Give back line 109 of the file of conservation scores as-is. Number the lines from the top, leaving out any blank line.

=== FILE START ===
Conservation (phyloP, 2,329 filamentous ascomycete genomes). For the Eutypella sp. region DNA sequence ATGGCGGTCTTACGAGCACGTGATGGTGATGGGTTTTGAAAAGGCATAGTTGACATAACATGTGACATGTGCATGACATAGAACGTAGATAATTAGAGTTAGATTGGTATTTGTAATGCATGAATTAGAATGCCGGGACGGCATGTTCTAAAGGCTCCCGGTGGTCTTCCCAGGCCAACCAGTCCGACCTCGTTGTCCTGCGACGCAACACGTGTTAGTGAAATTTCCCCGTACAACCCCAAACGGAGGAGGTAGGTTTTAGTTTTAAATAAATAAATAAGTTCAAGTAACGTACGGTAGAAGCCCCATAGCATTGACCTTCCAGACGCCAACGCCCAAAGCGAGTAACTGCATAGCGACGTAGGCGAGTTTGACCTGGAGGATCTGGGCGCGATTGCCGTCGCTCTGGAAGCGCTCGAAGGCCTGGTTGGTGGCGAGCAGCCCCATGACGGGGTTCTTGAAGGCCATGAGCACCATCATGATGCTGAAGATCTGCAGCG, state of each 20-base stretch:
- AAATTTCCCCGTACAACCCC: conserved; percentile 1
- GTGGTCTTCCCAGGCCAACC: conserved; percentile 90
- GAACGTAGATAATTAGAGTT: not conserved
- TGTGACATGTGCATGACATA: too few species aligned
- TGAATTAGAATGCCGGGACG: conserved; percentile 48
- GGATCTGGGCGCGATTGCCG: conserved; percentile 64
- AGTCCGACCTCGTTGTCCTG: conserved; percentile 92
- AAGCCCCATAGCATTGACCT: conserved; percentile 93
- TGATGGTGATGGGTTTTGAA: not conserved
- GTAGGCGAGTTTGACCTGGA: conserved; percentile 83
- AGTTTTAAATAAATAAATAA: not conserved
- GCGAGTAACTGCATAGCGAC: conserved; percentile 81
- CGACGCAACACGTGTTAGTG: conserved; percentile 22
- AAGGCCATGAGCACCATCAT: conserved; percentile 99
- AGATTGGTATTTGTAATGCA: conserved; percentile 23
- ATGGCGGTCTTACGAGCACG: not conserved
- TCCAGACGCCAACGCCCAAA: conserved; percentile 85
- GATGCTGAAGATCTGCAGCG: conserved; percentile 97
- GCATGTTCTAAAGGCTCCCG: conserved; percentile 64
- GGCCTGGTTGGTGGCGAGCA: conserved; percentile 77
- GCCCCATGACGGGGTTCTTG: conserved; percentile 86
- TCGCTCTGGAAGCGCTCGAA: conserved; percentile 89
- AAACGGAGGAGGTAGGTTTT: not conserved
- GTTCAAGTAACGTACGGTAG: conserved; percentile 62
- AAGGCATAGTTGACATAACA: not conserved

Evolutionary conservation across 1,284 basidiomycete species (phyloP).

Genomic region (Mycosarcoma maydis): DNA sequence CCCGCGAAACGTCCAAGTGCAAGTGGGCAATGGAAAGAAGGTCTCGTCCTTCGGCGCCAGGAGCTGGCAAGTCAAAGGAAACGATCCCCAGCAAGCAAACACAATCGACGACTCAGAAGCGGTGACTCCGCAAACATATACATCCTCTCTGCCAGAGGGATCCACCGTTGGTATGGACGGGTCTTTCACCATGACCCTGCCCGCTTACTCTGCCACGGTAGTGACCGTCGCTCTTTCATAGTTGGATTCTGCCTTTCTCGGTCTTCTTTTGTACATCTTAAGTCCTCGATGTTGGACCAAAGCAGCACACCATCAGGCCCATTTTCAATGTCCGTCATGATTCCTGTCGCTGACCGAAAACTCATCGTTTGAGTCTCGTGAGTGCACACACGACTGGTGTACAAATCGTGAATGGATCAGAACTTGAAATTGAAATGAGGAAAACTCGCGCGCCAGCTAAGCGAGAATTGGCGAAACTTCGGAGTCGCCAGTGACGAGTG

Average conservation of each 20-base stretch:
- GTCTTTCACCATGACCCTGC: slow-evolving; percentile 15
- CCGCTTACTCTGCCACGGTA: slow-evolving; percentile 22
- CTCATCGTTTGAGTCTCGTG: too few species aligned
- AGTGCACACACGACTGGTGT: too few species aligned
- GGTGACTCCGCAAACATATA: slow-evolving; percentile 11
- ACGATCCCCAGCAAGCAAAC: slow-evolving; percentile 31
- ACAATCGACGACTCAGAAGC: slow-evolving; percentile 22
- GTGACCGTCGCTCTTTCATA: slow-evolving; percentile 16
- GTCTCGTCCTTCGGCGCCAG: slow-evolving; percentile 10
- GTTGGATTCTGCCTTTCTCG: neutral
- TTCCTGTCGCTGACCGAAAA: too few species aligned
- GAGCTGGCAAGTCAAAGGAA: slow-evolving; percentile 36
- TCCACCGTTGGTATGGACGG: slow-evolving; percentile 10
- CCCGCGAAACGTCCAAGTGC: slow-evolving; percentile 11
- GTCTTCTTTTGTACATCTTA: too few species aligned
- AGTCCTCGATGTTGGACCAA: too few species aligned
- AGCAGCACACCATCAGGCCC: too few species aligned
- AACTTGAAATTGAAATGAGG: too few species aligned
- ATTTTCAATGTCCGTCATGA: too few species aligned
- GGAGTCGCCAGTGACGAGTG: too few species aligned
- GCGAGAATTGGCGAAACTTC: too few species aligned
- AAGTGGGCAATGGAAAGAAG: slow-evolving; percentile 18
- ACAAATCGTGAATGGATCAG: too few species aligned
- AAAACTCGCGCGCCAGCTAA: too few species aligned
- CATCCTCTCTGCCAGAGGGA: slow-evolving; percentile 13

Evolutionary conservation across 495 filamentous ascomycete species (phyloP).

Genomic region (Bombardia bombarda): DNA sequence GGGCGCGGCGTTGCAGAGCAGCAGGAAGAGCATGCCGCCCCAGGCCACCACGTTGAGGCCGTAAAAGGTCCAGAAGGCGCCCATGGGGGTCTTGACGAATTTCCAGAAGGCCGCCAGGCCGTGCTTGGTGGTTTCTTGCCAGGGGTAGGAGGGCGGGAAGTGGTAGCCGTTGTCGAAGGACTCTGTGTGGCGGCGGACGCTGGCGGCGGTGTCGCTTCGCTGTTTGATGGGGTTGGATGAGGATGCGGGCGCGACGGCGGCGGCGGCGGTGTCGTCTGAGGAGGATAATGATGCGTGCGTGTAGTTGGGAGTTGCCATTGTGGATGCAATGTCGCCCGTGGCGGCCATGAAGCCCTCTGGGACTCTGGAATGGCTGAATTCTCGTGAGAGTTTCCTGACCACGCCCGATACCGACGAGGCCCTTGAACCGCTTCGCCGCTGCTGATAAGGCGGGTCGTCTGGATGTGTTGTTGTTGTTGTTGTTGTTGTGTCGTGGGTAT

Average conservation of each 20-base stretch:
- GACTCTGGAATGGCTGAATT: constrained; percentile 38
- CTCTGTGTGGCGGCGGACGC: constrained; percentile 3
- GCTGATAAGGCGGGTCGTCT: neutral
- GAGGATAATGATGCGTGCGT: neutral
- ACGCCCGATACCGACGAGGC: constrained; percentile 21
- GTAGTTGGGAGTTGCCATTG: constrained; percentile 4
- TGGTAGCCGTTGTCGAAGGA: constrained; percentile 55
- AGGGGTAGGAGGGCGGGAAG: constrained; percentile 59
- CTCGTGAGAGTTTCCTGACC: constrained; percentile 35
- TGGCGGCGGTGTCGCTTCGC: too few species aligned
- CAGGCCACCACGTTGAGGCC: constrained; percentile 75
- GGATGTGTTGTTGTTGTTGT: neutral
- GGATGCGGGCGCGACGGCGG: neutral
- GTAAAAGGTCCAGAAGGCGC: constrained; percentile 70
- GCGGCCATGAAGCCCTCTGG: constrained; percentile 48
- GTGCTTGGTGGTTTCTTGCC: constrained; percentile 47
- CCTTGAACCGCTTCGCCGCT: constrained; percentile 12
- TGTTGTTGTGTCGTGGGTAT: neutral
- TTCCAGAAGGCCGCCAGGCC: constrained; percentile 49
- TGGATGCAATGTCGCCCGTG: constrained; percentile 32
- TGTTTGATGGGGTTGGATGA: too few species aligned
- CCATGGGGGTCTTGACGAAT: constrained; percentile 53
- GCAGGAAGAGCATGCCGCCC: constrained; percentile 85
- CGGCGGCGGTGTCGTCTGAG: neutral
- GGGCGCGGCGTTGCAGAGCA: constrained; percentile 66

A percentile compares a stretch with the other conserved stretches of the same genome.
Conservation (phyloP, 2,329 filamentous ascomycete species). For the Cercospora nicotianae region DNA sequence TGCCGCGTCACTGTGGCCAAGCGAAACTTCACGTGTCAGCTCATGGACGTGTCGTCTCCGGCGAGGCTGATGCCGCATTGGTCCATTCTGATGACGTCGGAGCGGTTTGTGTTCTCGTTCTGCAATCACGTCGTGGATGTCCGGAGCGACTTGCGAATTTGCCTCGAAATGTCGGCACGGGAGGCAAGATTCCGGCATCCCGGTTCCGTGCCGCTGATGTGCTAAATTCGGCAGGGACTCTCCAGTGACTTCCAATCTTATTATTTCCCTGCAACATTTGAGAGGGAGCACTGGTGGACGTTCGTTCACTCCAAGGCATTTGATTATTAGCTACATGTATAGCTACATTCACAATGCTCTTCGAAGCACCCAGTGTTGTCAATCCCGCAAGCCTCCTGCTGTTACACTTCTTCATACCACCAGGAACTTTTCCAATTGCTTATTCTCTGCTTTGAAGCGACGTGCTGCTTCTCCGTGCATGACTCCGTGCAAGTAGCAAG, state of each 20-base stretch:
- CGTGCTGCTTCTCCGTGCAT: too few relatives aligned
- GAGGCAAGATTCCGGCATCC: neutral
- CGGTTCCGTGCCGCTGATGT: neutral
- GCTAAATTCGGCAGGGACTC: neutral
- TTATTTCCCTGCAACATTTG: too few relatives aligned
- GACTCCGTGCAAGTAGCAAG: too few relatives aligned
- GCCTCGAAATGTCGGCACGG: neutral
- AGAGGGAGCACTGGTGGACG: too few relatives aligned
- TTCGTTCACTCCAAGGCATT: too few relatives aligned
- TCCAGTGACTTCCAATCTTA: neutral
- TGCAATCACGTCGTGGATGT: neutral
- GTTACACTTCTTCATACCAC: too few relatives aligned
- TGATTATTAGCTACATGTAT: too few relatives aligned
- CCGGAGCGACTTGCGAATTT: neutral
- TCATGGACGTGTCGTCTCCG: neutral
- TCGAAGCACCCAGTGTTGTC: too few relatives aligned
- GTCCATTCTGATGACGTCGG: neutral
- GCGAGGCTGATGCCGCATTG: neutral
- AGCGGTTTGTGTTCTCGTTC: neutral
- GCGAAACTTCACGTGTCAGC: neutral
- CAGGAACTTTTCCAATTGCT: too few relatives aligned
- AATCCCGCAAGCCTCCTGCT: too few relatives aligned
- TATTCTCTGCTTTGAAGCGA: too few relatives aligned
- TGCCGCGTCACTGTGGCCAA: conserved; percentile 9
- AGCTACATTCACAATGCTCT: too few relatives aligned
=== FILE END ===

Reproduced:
- AGCTACATTCACAATGCTCT: too few relatives aligned